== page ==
by Courtney Stinson
While Facebooking and tweeting in class are still taboo, The University of Alabama at Birmingham’s new graduate certificate program in social networking will begin teaching students to use social media tools for more than sharing their spring break pictures, starting this fall.
Students of the social networking program will learn to use a variety of social media, create social media campaigns, and use analytics and performance indicators to measure outcomes. Molly Wasko, UAB associate professor and MISQ chair, said learning to use these tools is particularly important for interacting with customers.
“So much of how our consumers are expecting us to interact with an organization is through social media.” Wasko said. “Given how much effort it takes to maintain a social media presence, companies really have to be thoughtful of the way they use these tools because it’s a direct line into their consumers.”
There is currently not a wide availability of educational programming focused solely on social media, but with its prevalence in the business world, the social networking certificate allows students to hone social networking skills as a professional body of knowledge.
The social networking program consists of four courses – two per semester – including web analytics, social media and virtual communities in business, intro to business intelligence and a social media course approved by an advisor. Students can expect a workload of 10 hours per week for each class, a typical workload for a graduate program.
“This is something that we can offer in lieu of some type of professional certification,” Wasko said. “What [the program] does is develop the skills around how to leverage social media as part of your business strategy.”
The social media certificate may be especially useful for professionals who have not grown up with social media tools or used them in academic settings because they simply did not exist. However, there is plenty for more recent graduates to gain from the program even if they are familiar with social media, Wasko said.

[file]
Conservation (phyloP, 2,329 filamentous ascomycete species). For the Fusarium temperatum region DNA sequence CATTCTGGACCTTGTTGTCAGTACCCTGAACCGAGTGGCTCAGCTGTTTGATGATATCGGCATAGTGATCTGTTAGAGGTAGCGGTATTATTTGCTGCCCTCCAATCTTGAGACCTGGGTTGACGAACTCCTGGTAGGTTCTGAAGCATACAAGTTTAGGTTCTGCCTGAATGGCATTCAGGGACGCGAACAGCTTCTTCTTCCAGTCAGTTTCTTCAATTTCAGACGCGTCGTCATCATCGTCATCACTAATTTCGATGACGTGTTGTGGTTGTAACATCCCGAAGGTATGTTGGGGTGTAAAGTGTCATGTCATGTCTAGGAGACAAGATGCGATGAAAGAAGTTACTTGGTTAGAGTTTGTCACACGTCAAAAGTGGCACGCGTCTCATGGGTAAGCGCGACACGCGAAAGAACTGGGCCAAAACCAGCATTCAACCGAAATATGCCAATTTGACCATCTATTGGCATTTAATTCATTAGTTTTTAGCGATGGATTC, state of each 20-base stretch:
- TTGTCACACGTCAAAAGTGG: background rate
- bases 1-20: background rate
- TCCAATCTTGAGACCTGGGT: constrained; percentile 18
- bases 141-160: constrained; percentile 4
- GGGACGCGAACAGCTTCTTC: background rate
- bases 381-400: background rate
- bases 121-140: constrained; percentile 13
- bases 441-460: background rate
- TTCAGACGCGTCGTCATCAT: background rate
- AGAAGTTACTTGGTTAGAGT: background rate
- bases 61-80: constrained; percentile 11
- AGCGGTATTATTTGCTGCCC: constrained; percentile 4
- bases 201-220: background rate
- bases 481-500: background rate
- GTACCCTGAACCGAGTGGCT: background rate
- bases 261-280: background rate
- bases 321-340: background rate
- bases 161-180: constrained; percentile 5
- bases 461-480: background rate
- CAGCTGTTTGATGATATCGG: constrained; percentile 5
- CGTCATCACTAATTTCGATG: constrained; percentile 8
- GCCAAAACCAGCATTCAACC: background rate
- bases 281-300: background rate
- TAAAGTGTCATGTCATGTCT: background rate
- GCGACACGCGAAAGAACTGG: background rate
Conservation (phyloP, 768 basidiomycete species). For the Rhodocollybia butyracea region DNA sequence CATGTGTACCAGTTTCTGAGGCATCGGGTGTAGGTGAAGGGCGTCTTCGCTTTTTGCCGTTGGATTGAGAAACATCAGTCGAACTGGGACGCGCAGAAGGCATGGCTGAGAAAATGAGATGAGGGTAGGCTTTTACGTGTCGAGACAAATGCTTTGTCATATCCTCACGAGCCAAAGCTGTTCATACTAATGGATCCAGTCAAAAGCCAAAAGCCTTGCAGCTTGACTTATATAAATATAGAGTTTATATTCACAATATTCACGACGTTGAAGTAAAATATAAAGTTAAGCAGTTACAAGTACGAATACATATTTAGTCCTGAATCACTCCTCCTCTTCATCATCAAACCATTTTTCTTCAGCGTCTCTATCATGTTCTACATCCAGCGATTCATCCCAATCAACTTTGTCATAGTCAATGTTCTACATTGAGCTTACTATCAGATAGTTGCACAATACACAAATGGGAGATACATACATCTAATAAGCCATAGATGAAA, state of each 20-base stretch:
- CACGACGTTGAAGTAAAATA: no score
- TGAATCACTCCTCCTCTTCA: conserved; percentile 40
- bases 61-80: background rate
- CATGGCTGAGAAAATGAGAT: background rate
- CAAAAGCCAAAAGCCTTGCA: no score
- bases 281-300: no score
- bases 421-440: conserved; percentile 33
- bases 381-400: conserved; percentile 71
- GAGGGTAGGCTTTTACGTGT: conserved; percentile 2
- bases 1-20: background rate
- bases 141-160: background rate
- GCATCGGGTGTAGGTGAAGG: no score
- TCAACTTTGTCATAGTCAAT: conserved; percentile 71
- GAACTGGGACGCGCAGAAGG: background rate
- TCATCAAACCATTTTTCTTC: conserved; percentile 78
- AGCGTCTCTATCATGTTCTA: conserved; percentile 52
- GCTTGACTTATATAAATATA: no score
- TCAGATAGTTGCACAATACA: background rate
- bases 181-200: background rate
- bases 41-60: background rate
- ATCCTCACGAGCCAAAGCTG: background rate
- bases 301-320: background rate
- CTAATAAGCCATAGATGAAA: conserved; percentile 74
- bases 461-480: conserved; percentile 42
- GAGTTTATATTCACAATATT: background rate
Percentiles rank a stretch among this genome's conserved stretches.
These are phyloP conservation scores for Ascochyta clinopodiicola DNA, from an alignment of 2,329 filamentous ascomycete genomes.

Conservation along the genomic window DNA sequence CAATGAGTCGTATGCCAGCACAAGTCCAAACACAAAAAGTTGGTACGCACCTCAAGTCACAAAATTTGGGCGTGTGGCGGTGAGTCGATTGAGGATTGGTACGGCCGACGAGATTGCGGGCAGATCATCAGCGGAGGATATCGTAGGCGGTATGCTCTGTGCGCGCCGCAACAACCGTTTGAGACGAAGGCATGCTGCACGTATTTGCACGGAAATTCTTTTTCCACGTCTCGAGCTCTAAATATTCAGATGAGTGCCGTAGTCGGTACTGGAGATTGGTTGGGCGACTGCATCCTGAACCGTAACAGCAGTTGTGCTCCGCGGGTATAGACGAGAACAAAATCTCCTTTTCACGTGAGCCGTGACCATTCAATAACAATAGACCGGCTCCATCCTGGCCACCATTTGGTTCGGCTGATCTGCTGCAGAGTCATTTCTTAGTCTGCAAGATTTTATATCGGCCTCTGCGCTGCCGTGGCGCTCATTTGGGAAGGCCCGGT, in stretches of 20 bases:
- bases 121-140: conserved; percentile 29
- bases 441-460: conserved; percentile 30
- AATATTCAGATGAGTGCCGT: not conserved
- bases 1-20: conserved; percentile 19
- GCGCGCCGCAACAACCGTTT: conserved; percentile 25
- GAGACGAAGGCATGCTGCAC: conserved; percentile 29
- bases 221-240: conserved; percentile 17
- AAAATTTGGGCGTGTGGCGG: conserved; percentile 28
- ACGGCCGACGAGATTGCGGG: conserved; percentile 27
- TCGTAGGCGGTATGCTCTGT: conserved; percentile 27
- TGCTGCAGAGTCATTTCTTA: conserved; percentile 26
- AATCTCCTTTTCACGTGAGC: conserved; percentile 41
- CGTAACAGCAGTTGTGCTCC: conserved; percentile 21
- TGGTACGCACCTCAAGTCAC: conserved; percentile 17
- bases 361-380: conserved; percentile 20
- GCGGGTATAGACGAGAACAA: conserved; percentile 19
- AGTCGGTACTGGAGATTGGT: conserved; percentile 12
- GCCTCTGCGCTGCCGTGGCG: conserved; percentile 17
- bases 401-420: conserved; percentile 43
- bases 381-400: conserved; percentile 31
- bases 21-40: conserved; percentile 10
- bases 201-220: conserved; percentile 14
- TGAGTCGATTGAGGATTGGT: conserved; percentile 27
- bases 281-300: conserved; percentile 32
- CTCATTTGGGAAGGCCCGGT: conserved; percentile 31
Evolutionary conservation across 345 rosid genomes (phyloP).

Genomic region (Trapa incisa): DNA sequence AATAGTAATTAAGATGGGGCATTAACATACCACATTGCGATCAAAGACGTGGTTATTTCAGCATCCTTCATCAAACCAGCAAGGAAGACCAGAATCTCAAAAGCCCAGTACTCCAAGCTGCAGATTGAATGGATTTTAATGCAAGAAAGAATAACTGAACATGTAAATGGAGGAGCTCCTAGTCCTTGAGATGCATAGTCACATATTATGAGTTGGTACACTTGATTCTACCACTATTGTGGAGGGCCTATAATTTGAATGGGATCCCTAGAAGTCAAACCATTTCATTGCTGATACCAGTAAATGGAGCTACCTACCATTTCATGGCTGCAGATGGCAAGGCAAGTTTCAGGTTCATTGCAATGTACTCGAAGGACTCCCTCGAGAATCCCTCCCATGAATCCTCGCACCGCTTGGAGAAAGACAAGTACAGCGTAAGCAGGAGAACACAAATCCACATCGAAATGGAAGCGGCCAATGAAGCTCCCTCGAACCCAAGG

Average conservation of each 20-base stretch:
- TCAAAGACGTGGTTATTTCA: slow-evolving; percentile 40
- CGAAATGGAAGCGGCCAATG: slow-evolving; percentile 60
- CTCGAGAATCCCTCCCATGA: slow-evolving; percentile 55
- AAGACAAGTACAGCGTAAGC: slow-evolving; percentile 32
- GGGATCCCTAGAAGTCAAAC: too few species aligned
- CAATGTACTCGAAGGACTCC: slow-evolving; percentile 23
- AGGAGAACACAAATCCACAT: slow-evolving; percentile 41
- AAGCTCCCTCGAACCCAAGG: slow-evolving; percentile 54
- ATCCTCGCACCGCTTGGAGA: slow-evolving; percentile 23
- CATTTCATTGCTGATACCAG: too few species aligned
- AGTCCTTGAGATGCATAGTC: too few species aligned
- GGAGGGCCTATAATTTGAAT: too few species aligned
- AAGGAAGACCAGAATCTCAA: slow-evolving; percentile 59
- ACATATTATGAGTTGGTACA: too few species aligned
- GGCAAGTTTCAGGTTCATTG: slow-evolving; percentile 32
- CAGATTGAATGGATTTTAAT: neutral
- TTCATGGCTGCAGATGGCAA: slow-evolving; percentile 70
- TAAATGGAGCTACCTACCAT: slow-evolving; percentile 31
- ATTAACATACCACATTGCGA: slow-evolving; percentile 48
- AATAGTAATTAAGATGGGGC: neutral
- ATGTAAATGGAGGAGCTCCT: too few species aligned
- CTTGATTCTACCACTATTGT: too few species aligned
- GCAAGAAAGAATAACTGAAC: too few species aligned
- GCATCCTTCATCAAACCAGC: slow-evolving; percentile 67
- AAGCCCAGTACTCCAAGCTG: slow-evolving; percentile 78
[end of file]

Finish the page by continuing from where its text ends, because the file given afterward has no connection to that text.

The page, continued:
“For older professionals who may not have social media skills because the technology just wasn’t available, [the program] is essential because so much of our contact with our consumers will be through social media going forward,” Wasko said. “For newly minted grads, while they are great consumers of social media, understanding how to use those skills to develop a career around social media is important as well.”
Social networking is a critical part of the job for Birmingham public relations professional Ashlan Yielding. Yielding said the social networking certificate could be a valuable tool for marketing and business professionals looking to expand their professional toolbox.
“Over the past three or four years, social media has evolved into something the business world never anticipated. Effective marketing on social media is a necessary tool for a vast majority of industries out there,” Yielding said. “Whether you’re on social media for personal or professional purposes, everyone can benefit from knowing the ins and outs of these platforms and what we should be doing with them.”
In the public relations industry, Yielding deals with constant change. Adapting to that change and how it relates to their work and clients is a major task for her and her co-workers.
“Social media is always changing. It’s our job to stay on top of the latest with each social media platform, inform our clients of those changes and implement new strategies on how we need to move forward in managing a presence on these platforms. Our department is constantly sending emails to each other with the latest updates on what’s going on so we’re on top of these things,” she said.
Much of the social networking program deals with learning to use available social media tools like Facebook and Twitter, but with the world of social media in a constant state of evolution, the program teaches students to adapt foundational knowledge to these tools.
“The foundational knowledge of business is strategy and developing evaluation systems, those things don’t change,” Wasko said.